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Monday, April 6, 2009

Eco-Easter Tips from the Writers of Creatively Green


Some Bunny will Love a Green Easter Basket


Easter brings thoughts of spring and rebirth, so there's no reason not to celebrate it with the Earth's best interest at heart. Since for many families, Easter wouldn't be the day without the basket, here's how to transform this traditional hit, into a gift that truly is worth celebrating.

Instead of buying a new plastic or woven basket made in a country far away, this year, how about using your imagination? Choose an item that can hold the goodies, decorate if you like and you've got a unqiue, no-cost container.


How fun would it be for your kids to go on the hunt with one of these?


  • A purse

  • A backpack

  • A scarf tied to a hobo stick

  • A decorated paper bag or shoe box (add a handle if you like)

  • A fabric bag of any kind

  • A pot (decorate by drawing on a strip of paper the height of the pot, then fasten with tape

  • A boot (Kids rain boots are especially cute. Tuck some fabric inside to keep goodies clean.)

  • A paint can (again, add fabric inside if you like)

  • Make our simple fabric basket. Instructions here.

If you're the traditional type and like the look of grass, instead of buying the plastic stuff, why not try:



  • strips of fabric

  • real grass, either wheat grass or grass from your yard

  • shredded recycled paper

  • green scarf

  • strips of organic nori (seaweed availbalbe in paperlike sheets)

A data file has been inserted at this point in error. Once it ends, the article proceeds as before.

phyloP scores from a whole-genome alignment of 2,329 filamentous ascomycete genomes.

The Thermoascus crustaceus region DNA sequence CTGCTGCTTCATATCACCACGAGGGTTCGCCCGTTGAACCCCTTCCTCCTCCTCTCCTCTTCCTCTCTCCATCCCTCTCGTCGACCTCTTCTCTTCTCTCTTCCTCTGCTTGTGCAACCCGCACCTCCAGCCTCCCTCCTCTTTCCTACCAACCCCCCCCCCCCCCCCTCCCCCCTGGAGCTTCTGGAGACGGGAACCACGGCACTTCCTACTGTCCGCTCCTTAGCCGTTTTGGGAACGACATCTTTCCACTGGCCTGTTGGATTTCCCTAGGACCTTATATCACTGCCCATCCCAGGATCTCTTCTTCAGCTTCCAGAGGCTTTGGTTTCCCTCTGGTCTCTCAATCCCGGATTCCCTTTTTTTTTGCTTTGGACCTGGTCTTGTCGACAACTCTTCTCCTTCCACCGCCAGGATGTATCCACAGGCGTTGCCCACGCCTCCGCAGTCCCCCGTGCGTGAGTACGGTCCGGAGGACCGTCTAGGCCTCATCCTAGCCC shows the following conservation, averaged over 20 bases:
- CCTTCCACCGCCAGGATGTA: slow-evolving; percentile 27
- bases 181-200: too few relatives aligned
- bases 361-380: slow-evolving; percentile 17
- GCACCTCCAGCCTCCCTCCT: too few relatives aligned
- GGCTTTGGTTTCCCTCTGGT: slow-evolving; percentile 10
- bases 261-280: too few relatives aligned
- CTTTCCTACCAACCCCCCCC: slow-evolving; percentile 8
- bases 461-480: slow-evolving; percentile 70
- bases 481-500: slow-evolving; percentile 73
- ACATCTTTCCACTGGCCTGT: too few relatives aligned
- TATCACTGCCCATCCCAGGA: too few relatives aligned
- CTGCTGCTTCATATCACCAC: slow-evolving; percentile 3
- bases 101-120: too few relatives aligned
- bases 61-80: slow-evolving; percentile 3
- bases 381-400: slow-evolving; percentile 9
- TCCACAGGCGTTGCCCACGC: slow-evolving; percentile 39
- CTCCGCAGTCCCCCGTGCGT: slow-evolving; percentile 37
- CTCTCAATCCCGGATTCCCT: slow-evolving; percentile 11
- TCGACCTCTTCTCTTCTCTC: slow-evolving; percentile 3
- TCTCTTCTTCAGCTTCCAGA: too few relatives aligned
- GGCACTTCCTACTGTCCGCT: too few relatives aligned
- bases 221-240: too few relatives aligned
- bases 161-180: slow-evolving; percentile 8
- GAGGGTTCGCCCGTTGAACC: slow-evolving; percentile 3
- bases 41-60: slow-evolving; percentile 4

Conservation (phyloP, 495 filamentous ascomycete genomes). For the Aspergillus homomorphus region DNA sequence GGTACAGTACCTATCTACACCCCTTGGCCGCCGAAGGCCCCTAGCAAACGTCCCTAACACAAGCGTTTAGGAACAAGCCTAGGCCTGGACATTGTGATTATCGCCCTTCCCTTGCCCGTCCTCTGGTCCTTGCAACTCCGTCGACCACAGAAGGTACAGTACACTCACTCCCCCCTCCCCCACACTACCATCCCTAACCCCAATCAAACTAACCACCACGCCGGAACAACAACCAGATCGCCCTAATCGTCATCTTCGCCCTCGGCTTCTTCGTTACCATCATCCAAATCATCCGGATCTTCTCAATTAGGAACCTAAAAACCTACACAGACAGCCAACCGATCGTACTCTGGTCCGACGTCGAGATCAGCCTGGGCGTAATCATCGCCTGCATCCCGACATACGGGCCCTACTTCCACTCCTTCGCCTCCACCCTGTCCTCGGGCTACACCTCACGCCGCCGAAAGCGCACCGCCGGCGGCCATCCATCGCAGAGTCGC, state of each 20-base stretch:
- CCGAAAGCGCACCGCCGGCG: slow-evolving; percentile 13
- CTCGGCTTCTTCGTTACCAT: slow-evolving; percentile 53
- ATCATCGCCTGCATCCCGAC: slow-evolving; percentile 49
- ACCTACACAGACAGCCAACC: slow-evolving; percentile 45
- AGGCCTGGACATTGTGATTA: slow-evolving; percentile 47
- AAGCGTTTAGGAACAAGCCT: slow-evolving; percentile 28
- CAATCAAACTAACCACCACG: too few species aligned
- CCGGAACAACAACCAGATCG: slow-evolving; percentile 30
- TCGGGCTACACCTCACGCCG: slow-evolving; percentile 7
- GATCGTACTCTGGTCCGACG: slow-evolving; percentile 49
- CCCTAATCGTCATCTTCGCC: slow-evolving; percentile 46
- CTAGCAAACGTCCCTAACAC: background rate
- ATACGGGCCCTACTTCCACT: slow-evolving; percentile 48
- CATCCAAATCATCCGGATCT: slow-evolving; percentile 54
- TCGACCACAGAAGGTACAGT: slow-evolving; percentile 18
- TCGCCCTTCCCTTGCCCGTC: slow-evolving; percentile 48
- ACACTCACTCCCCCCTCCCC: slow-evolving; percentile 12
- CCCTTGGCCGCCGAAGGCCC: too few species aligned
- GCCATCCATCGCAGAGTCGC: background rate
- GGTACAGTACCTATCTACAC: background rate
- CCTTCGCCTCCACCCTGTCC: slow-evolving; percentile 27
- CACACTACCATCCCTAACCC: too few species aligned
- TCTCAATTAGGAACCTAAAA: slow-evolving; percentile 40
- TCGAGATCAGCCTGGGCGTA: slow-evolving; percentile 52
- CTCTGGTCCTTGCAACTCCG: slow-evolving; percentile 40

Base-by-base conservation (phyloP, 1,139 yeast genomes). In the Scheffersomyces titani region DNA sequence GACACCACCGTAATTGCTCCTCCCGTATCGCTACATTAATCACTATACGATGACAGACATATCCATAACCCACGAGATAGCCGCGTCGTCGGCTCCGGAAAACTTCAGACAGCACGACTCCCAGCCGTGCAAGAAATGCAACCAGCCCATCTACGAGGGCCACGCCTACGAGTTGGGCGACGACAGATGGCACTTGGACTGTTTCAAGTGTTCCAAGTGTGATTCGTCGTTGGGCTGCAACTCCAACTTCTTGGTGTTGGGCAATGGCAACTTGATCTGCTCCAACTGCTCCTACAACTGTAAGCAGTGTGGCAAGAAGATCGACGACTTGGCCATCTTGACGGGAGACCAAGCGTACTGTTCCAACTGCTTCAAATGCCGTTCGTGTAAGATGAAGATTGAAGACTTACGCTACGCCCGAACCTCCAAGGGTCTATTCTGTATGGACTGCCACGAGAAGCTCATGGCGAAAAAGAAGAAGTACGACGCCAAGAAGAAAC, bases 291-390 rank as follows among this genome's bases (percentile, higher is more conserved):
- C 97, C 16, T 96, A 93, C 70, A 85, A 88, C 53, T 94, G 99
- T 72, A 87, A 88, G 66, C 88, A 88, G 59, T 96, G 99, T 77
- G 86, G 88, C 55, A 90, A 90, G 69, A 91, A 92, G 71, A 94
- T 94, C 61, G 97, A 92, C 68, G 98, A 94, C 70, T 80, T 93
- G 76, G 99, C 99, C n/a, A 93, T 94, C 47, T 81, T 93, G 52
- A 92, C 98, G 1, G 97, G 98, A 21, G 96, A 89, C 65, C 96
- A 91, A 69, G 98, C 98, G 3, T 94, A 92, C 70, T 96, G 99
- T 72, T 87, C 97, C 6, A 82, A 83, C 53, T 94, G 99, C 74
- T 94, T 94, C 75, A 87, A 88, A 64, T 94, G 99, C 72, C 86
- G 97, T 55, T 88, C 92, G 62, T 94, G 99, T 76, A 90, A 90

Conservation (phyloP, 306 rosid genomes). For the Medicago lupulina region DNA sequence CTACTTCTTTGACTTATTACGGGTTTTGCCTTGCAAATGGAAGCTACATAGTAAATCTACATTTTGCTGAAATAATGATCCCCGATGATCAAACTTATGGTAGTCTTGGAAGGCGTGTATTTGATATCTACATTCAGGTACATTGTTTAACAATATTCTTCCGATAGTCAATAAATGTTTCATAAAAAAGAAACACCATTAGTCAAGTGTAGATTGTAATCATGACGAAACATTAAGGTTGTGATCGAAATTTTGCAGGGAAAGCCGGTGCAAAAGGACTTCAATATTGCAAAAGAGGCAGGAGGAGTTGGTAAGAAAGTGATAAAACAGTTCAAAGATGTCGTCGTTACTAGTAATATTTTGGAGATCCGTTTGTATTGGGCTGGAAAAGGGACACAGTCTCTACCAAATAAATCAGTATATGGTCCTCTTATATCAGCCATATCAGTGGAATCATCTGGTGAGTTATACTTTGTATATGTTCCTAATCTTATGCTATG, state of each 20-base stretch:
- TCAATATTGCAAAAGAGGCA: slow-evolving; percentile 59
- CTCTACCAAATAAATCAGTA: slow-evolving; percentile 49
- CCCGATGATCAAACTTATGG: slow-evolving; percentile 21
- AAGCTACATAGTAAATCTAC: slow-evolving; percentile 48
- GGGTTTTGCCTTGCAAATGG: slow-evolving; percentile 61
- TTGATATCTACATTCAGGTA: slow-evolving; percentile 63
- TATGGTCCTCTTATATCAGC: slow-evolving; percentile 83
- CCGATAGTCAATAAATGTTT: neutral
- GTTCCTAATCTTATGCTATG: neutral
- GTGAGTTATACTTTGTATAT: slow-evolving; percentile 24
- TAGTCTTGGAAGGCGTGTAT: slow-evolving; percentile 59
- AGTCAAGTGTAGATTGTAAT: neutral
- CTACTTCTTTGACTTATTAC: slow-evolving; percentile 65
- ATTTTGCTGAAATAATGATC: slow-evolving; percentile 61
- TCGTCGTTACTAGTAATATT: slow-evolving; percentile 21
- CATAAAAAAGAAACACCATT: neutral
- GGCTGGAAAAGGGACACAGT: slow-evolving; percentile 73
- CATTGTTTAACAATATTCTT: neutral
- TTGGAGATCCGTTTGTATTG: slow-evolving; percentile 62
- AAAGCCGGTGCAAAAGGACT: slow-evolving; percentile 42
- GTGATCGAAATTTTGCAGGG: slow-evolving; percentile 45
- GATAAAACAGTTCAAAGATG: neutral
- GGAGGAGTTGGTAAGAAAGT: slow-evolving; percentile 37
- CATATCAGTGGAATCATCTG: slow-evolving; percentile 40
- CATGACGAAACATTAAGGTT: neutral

• green napkin, washcloth or dish towel

As for filling the basket, you're probably aware that Easter is the second biggest holiday for candy sales next to Halloween. Sweet treats are fine, but how about choosing high quality over quantity? And just one over handfuls? Fortunately, this year, there are many great Easter treats that are better for kids and the Earth.


Here are just a few:



Once the candy is taken care of, you'll most likely want other items to fill the basket. Considering the economy, you might come up with activites you can do with your child that cost nothing, write them on slips of paper and add to the basket. We bet if you ask your children in advance, what special activities they might enjoy, you'll have enough for months of fun.


Suggestions:



  • Stay up late with you one night.

  • Bake something special together.

  • Make up a game.

  • Make popcorn and enjoy a movie on TV.

  • Sleep outside under the stars.

  • Have a tea party

  • Create a mural

  • Create and enjoy an "art" day using only items you have on hand

If you do want to purchase some special items for the basket, instead of heading to the dollar store, consider whether spending $10 on plastic toys that will break quickly is better than spending the same amount on one quality item that your child might enjoy playing with long after the holiday has passed.


If you're with us that the latter is worth investigating, here are a few ideas:



Top eco tips for Easter:



  • Dye eggs using natural food colors. Instructions here.

  • Take the focus off "stuff" and keep it on fun. For instance, reverse roles and have kids hide the eggs and parents search for them.

  • Avoid buying those cute, live chicks or bunnies for gifts. They'll grow up, and then what will you do? Instead, plan to visit a nearby farm where kids can get an idea of where eggs come from, without the complexity of taking on a pet.

  • Make a contribution to the Earth this Easter by planting a tree.

  • Fold cloth napkins into bunnies

Top eco picks for Easter:


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